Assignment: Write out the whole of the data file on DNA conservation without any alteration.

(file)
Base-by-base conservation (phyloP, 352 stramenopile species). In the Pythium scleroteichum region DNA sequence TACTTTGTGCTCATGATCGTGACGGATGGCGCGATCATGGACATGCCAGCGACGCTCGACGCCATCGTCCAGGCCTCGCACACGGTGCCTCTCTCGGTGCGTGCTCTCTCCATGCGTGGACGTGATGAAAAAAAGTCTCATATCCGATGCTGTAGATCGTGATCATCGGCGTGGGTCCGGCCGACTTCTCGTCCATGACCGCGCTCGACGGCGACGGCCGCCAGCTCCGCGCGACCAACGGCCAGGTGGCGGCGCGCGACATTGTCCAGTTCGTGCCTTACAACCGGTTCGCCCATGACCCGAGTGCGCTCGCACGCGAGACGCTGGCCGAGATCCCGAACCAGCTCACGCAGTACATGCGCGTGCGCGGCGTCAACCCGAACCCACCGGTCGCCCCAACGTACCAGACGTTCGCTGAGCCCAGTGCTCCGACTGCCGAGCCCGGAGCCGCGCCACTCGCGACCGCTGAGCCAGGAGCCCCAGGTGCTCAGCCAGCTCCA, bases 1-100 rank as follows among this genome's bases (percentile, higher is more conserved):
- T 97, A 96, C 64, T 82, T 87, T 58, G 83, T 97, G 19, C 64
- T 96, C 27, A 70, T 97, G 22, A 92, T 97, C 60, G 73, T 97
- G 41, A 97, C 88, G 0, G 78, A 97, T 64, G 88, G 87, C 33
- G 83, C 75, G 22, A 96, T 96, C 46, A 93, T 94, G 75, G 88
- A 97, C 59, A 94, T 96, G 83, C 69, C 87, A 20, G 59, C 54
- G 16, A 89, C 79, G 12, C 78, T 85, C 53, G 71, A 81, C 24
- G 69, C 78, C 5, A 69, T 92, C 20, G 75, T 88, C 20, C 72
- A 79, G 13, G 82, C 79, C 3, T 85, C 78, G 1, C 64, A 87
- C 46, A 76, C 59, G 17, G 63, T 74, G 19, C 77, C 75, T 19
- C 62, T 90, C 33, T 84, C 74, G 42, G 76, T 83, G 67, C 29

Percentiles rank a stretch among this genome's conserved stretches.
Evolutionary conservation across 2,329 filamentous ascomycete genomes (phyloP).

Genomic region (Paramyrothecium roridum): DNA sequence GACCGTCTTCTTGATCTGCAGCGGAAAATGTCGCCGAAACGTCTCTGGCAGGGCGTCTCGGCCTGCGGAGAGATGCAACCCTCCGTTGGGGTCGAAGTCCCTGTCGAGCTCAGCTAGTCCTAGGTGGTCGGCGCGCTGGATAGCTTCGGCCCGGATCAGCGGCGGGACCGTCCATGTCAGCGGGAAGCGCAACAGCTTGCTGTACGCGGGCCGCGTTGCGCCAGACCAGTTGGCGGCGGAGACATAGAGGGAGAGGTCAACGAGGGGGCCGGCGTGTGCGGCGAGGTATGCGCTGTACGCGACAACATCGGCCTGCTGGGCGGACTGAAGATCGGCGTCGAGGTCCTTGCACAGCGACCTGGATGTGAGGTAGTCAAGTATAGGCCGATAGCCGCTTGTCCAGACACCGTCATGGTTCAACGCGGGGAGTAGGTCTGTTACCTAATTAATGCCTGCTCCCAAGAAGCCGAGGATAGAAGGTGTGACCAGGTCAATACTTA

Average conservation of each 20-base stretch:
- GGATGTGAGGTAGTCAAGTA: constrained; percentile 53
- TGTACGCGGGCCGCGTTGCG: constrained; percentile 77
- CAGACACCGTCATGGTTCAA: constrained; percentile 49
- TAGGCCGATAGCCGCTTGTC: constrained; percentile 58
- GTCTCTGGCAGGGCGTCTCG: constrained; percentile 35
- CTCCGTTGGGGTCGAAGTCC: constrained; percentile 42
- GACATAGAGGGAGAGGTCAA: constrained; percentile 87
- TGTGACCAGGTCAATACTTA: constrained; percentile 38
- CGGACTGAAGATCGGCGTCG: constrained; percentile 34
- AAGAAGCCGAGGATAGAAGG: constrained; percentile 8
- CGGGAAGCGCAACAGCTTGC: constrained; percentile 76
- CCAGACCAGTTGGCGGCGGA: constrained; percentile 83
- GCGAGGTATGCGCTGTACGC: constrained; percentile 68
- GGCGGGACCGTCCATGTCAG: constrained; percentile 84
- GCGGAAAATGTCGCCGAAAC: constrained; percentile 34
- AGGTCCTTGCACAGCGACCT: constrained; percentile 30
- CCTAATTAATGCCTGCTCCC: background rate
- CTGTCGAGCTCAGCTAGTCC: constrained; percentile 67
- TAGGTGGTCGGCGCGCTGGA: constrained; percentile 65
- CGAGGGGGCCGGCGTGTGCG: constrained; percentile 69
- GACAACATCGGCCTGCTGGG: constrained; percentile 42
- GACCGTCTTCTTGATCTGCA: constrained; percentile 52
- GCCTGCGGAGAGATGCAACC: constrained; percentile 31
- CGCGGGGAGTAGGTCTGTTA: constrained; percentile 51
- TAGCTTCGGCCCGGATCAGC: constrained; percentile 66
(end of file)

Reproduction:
Base-by-base conservation (phyloP, 352 stramenopile species). In the Pythium scleroteichum region DNA sequence TACTTTGTGCTCATGATCGTGACGGATGGCGCGATCATGGACATGCCAGCGACGCTCGACGCCATCGTCCAGGCCTCGCACACGGTGCCTCTCTCGGTGCGTGCTCTCTCCATGCGTGGACGTGATGAAAAAAAGTCTCATATCCGATGCTGTAGATCGTGATCATCGGCGTGGGTCCGGCCGACTTCTCGTCCATGACCGCGCTCGACGGCGACGGCCGCCAGCTCCGCGCGACCAACGGCCAGGTGGCGGCGCGCGACATTGTCCAGTTCGTGCCTTACAACCGGTTCGCCCATGACCCGAGTGCGCTCGCACGCGAGACGCTGGCCGAGATCCCGAACCAGCTCACGCAGTACATGCGCGTGCGCGGCGTCAACCCGAACCCACCGGTCGCCCCAACGTACCAGACGTTCGCTGAGCCCAGTGCTCCGACTGCCGAGCCCGGAGCCGCGCCACTCGCGACCGCTGAGCCAGGAGCCCCAGGTGCTCAGCCAGCTCCA, bases 1-100 rank as follows among this genome's bases (percentile, higher is more conserved):
- T 97, A 96, C 64, T 82, T 87, T 58, G 83, T 97, G 19, C 64
- T 96, C 27, A 70, T 97, G 22, A 92, T 97, C 60, G 73, T 97
- G 41, A 97, C 88, G 0, G 78, A 97, T 64, G 88, G 87, C 33
- G 83, C 75, G 22, A 96, T 96, C 46, A 93, T 94, G 75, G 88
- A 97, C 59, A 94, T 96, G 83, C 69, C 87, A 20, G 59, C 54
- G 16, A 89, C 79, G 12, C 78, T 85, C 53, G 71, A 81, C 24
- G 69, C 78, C 5, A 69, T 92, C 20, G 75, T 88, C 20, C 72
- A 79, G 13, G 82, C 79, C 3, T 85, C 78, G 1, C 64, A 87
- C 46, A 76, C 59, G 17, G 63, T 74, G 19, C 77, C 75, T 19
- C 62, T 90, C 33, T 84, C 74, G 42, G 76, T 83, G 67, C 29

Percentiles rank a stretch among this genome's conserved stretches.
Evolutionary conservation across 2,329 filamentous ascomycete genomes (phyloP).

Genomic region (Paramyrothecium roridum): DNA sequence GACCGTCTTCTTGATCTGCAGCGGAAAATGTCGCCGAAACGTCTCTGGCAGGGCGTCTCGGCCTGCGGAGAGATGCAACCCTCCGTTGGGGTCGAAGTCCCTGTCGAGCTCAGCTAGTCCTAGGTGGTCGGCGCGCTGGATAGCTTCGGCCCGGATCAGCGGCGGGACCGTCCATGTCAGCGGGAAGCGCAACAGCTTGCTGTACGCGGGCCGCGTTGCGCCAGACCAGTTGGCGGCGGAGACATAGAGGGAGAGGTCAACGAGGGGGCCGGCGTGTGCGGCGAGGTATGCGCTGTACGCGACAACATCGGCCTGCTGGGCGGACTGAAGATCGGCGTCGAGGTCCTTGCACAGCGACCTGGATGTGAGGTAGTCAAGTATAGGCCGATAGCCGCTTGTCCAGACACCGTCATGGTTCAACGCGGGGAGTAGGTCTGTTACCTAATTAATGCCTGCTCCCAAGAAGCCGAGGATAGAAGGTGTGACCAGGTCAATACTTA

Average conservation of each 20-base stretch:
- GGATGTGAGGTAGTCAAGTA: constrained; percentile 53
- TGTACGCGGGCCGCGTTGCG: constrained; percentile 77
- CAGACACCGTCATGGTTCAA: constrained; percentile 49
- TAGGCCGATAGCCGCTTGTC: constrained; percentile 58
- GTCTCTGGCAGGGCGTCTCG: constrained; percentile 35
- CTCCGTTGGGGTCGAAGTCC: constrained; percentile 42
- GACATAGAGGGAGAGGTCAA: constrained; percentile 87
- TGTGACCAGGTCAATACTTA: constrained; percentile 38
- CGGACTGAAGATCGGCGTCG: constrained; percentile 34
- AAGAAGCCGAGGATAGAAGG: constrained; percentile 8
- CGGGAAGCGCAACAGCTTGC: constrained; percentile 76
- CCAGACCAGTTGGCGGCGGA: constrained; percentile 83
- GCGAGGTATGCGCTGTACGC: constrained; percentile 68
- GGCGGGACCGTCCATGTCAG: constrained; percentile 84
- GCGGAAAATGTCGCCGAAAC: constrained; percentile 34
- AGGTCCTTGCACAGCGACCT: constrained; percentile 30
- CCTAATTAATGCCTGCTCCC: background rate
- CTGTCGAGCTCAGCTAGTCC: constrained; percentile 67
- TAGGTGGTCGGCGCGCTGGA: constrained; percentile 65
- CGAGGGGGCCGGCGTGTGCG: constrained; percentile 69
- GACAACATCGGCCTGCTGGG: constrained; percentile 42
- GACCGTCTTCTTGATCTGCA: constrained; percentile 52
- GCCTGCGGAGAGATGCAACC: constrained; percentile 31
- CGCGGGGAGTAGGTCTGTTA: constrained; percentile 51
- TAGCTTCGGCCCGGATCAGC: constrained; percentile 66